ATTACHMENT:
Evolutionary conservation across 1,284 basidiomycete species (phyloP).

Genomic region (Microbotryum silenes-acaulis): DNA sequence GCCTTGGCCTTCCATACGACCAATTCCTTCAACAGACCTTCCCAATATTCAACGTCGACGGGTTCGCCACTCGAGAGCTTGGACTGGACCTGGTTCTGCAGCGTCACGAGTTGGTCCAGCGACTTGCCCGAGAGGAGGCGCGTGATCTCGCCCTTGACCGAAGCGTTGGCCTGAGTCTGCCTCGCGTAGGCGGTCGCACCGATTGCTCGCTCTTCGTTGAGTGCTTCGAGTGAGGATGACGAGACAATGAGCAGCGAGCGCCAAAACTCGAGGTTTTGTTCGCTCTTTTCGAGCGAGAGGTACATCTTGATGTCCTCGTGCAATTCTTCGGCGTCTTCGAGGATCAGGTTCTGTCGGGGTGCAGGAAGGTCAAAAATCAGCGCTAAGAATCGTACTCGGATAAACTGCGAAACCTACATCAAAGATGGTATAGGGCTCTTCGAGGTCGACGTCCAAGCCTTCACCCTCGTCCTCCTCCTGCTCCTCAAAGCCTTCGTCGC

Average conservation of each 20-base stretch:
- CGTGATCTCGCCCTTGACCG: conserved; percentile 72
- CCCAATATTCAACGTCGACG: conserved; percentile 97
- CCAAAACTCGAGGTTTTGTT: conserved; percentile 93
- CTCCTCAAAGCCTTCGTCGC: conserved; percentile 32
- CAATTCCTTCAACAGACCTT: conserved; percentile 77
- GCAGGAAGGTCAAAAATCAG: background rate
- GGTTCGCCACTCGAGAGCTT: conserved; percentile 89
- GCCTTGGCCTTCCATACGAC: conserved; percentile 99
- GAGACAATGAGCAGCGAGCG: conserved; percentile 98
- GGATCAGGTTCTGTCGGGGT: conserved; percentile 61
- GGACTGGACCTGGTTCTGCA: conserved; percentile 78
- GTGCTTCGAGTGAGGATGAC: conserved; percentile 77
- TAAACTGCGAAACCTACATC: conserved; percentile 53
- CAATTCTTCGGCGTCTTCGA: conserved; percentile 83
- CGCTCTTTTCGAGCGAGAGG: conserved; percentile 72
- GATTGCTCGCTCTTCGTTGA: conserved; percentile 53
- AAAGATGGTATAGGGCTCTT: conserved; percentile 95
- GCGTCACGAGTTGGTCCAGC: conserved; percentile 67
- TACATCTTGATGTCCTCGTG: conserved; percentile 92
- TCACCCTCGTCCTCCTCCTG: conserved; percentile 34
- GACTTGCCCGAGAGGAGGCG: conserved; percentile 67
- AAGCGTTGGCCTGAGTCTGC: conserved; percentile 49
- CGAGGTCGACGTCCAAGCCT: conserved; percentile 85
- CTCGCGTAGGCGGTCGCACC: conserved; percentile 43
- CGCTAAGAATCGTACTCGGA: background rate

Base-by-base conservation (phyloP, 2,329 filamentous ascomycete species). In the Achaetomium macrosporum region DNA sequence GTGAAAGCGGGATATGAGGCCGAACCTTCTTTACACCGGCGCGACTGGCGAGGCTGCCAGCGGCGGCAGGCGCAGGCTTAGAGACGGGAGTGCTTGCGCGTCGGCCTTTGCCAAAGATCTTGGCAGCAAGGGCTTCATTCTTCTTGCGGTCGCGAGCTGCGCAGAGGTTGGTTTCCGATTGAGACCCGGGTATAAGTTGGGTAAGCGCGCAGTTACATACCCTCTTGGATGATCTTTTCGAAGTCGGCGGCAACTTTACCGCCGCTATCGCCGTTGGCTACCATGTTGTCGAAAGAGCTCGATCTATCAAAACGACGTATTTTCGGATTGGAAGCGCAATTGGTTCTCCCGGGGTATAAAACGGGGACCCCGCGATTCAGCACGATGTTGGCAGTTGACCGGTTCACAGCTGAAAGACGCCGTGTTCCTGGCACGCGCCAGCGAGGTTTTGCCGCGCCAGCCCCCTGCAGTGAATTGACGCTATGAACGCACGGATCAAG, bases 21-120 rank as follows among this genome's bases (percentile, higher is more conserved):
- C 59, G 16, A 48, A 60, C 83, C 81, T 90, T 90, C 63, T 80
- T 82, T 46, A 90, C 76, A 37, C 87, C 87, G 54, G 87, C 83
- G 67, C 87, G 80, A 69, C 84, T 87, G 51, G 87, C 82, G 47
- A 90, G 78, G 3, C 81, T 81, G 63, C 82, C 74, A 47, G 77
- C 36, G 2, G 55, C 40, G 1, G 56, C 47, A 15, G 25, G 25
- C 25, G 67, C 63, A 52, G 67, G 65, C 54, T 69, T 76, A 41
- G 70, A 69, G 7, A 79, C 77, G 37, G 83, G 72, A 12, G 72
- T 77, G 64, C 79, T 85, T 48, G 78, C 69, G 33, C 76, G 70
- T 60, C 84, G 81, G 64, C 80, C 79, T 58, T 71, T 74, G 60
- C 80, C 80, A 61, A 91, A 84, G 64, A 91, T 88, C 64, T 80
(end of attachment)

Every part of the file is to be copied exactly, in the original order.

Evolutionary conservation across 1,284 basidiomycete species (phyloP).

Genomic region (Microbotryum silenes-acaulis): DNA sequence GCCTTGGCCTTCCATACGACCAATTCCTTCAACAGACCTTCCCAATATTCAACGTCGACGGGTTCGCCACTCGAGAGCTTGGACTGGACCTGGTTCTGCAGCGTCACGAGTTGGTCCAGCGACTTGCCCGAGAGGAGGCGCGTGATCTCGCCCTTGACCGAAGCGTTGGCCTGAGTCTGCCTCGCGTAGGCGGTCGCACCGATTGCTCGCTCTTCGTTGAGTGCTTCGAGTGAGGATGACGAGACAATGAGCAGCGAGCGCCAAAACTCGAGGTTTTGTTCGCTCTTTTCGAGCGAGAGGTACATCTTGATGTCCTCGTGCAATTCTTCGGCGTCTTCGAGGATCAGGTTCTGTCGGGGTGCAGGAAGGTCAAAAATCAGCGCTAAGAATCGTACTCGGATAAACTGCGAAACCTACATCAAAGATGGTATAGGGCTCTTCGAGGTCGACGTCCAAGCCTTCACCCTCGTCCTCCTCCTGCTCCTCAAAGCCTTCGTCGC

Average conservation of each 20-base stretch:
- CGTGATCTCGCCCTTGACCG: conserved; percentile 72
- CCCAATATTCAACGTCGACG: conserved; percentile 97
- CCAAAACTCGAGGTTTTGTT: conserved; percentile 93
- CTCCTCAAAGCCTTCGTCGC: conserved; percentile 32
- CAATTCCTTCAACAGACCTT: conserved; percentile 77
- GCAGGAAGGTCAAAAATCAG: background rate
- GGTTCGCCACTCGAGAGCTT: conserved; percentile 89
- GCCTTGGCCTTCCATACGAC: conserved; percentile 99
- GAGACAATGAGCAGCGAGCG: conserved; percentile 98
- GGATCAGGTTCTGTCGGGGT: conserved; percentile 61
- GGACTGGACCTGGTTCTGCA: conserved; percentile 78
- GTGCTTCGAGTGAGGATGAC: conserved; percentile 77
- TAAACTGCGAAACCTACATC: conserved; percentile 53
- CAATTCTTCGGCGTCTTCGA: conserved; percentile 83
- CGCTCTTTTCGAGCGAGAGG: conserved; percentile 72
- GATTGCTCGCTCTTCGTTGA: conserved; percentile 53
- AAAGATGGTATAGGGCTCTT: conserved; percentile 95
- GCGTCACGAGTTGGTCCAGC: conserved; percentile 67
- TACATCTTGATGTCCTCGTG: conserved; percentile 92
- TCACCCTCGTCCTCCTCCTG: conserved; percentile 34
- GACTTGCCCGAGAGGAGGCG: conserved; percentile 67
- AAGCGTTGGCCTGAGTCTGC: conserved; percentile 49
- CGAGGTCGACGTCCAAGCCT: conserved; percentile 85
- CTCGCGTAGGCGGTCGCACC: conserved; percentile 43
- CGCTAAGAATCGTACTCGGA: background rate

Base-by-base conservation (phyloP, 2,329 filamentous ascomycete species). In the Achaetomium macrosporum region DNA sequence GTGAAAGCGGGATATGAGGCCGAACCTTCTTTACACCGGCGCGACTGGCGAGGCTGCCAGCGGCGGCAGGCGCAGGCTTAGAGACGGGAGTGCTTGCGCGTCGGCCTTTGCCAAAGATCTTGGCAGCAAGGGCTTCATTCTTCTTGCGGTCGCGAGCTGCGCAGAGGTTGGTTTCCGATTGAGACCCGGGTATAAGTTGGGTAAGCGCGCAGTTACATACCCTCTTGGATGATCTTTTCGAAGTCGGCGGCAACTTTACCGCCGCTATCGCCGTTGGCTACCATGTTGTCGAAAGAGCTCGATCTATCAAAACGACGTATTTTCGGATTGGAAGCGCAATTGGTTCTCCCGGGGTATAAAACGGGGACCCCGCGATTCAGCACGATGTTGGCAGTTGACCGGTTCACAGCTGAAAGACGCCGTGTTCCTGGCACGCGCCAGCGAGGTTTTGCCGCGCCAGCCCCCTGCAGTGAATTGACGCTATGAACGCACGGATCAAG, bases 21-120 rank as follows among this genome's bases (percentile, higher is more conserved):
- C 59, G 16, A 48, A 60, C 83, C 81, T 90, T 90, C 63, T 80
- T 82, T 46, A 90, C 76, A 37, C 87, C 87, G 54, G 87, C 83
- G 67, C 87, G 80, A 69, C 84, T 87, G 51, G 87, C 82, G 47
- A 90, G 78, G 3, C 81, T 81, G 63, C 82, C 74, A 47, G 77
- C 36, G 2, G 55, C 40, G 1, G 56, C 47, A 15, G 25, G 25
- C 25, G 67, C 63, A 52, G 67, G 65, C 54, T 69, T 76, A 41
- G 70, A 69, G 7, A 79, C 77, G 37, G 83, G 72, A 12, G 72
- T 77, G 64, C 79, T 85, T 48, G 78, C 69, G 33, C 76, G 70
- T 60, C 84, G 81, G 64, C 80, C 79, T 58, T 71, T 74, G 60
- C 80, C 80, A 61, A 91, A 84, G 64, A 91, T 88, C 64, T 80